by Brandon Corley for MMAWeekly.com
I recently had the pleasure of sitting down with Mr. Kwang Park, CEO and President of Spirit MC at their headquarters in Seoul, South Korea. The unassuming man behind the scenes was very candid about the state of MMA on the peninsula and his plans for the future.
MMAWEEKLY: Please introduce yourself to the fans around the world.
Mr. Park: My name is Kwang Park, President and CEO of ENTLIAN, Co., the parent company of Spirit MC.
MMAWEEKLY: Tell me when and why you began your work with Spirit MC?
Mr. Park: I was working as a strategic management consultant at the time of the first event in 2003 when my friend asked me to come in and help with his business model. Before, I had little knowledge of MMA. After the second show, in that same year, I thought it was great. I was addicted. I wanted to be part of something that hadn’t been done yet in Korea. Eventually, my friend decided to go elsewhere and I took over completely.
MMAWEEKLY: What were the early days like?
Mr. Park: In the beginning it was difficult getting sponsors or buyers for our content because of the belief that MMA promotions must be connected to organized crime. My number one rule from the beginning was to have only legitimate investors in the company. Then Pride FC and K-1 began broadcasting on Korean cable channels. Public awareness about MMA grew quickly and so has Spirit MC.
MMAWEEKLY: What do you think about the level of Korean MMA fighters today compared to in the beginning?
Mr. Park: I am really proud of the Korean fighters. Nowhere in the world have MMA fighters improved so rapidly. The fighters have had to overcome a lack of infrastructure, like big gyms with multiple trainers. The lack of feeder promotions was also a problem. That is why I have Spirit Amateur League once a month with anywhere from 25-30 matches in one day. We have also created a mid-level promotion, Spirit Ranger, to further develop talent in each of the three pro-level weight classes.
MMAWEEKLY: Steve Bruno is the first non-Korean champion in the history of Spirit MC. Will more non-Koreans get title shots in the future?
Mr. Park: Definitely. My goal is to take Spirit MC global. I have a good relationship with American Top Team, BJ Penn’s MMA, and Elite XC. For example, I plan to have a couple of more fights in the middleweight division to establish a number one contender. Some of the current contenders include Ross Ebanez, from Hawaii and George Sotiropoulos, from Australia.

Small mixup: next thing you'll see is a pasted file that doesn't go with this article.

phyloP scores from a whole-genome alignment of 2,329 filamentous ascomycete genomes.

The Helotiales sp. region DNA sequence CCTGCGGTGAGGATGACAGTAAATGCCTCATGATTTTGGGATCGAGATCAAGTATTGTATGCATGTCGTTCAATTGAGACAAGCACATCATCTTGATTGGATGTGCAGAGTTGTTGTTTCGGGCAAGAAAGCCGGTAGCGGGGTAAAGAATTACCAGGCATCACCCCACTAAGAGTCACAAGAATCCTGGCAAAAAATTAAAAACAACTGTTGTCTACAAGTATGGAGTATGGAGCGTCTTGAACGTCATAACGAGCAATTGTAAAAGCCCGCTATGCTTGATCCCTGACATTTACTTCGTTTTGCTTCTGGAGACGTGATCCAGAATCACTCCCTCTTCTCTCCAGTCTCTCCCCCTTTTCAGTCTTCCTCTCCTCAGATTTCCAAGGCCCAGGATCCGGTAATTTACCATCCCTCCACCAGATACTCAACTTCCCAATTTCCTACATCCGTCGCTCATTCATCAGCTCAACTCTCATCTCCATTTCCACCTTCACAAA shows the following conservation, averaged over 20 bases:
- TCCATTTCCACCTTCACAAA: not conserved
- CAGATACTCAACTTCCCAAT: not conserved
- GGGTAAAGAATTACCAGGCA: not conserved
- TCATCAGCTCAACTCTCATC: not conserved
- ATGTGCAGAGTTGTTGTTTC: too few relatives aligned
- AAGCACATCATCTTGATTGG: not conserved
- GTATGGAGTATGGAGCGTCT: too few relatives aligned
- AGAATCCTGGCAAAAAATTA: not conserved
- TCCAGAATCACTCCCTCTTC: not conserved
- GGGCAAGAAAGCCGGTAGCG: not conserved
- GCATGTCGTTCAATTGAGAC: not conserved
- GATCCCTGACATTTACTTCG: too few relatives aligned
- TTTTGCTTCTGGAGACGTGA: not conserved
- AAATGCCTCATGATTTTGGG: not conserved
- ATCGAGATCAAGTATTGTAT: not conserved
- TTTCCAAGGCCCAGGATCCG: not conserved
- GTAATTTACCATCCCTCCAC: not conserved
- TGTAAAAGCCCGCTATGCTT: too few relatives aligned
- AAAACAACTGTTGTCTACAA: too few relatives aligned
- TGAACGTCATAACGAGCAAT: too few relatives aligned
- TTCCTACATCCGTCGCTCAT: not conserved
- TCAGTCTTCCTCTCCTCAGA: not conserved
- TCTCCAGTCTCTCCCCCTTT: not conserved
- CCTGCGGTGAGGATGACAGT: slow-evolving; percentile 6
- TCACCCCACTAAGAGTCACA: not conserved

MMAWEEKLY: Do you have any plans to put together matches between women?
Mr. Park: We may have single matches in the future. The problem is that there are only a few women training exclusively for MMA in Korea. Korean women fighters mostly train in only Judo or kickboxing. Women fighters have been requested to fight outside of the country, but there are none that we can send.
MMAWEEKLY: What about Spirit MC makes you most proud?
Mr. Park: I am most proud of being the pioneer of the bottom-up business model for a sports organization in Korea. Other professional sports, like baseball and basketball, were initially managed from the top down by the government. Now, professional teams in Korea are sponsored by huge corporations like Samsung and LG. These companies only use the teams as marketing tools and are not concerned with making a profit in the sports market. Spirit MC is business for business’ sake. The company is making money.
MMAWEEKLY: Is there anything you would like to change about your organization?
Mr. Park: I want to expand the content that is put out. I want to make our reality program, “Go Super Korean!” even more popular than it is. I am negotiating with broadcasters in other countries to begin selling our content overseas. Of course, I want to inject more foreign fighters into the mix.
MMAWEEKLY: Can you tell me what the fans can expect to see in the future?
Mr. Park: Our events will continuously improve. The fans will keep coming and they will be entertained. Spirit MC fans can always expect a quality product. This company has a single-tracked mind. Grow MMA.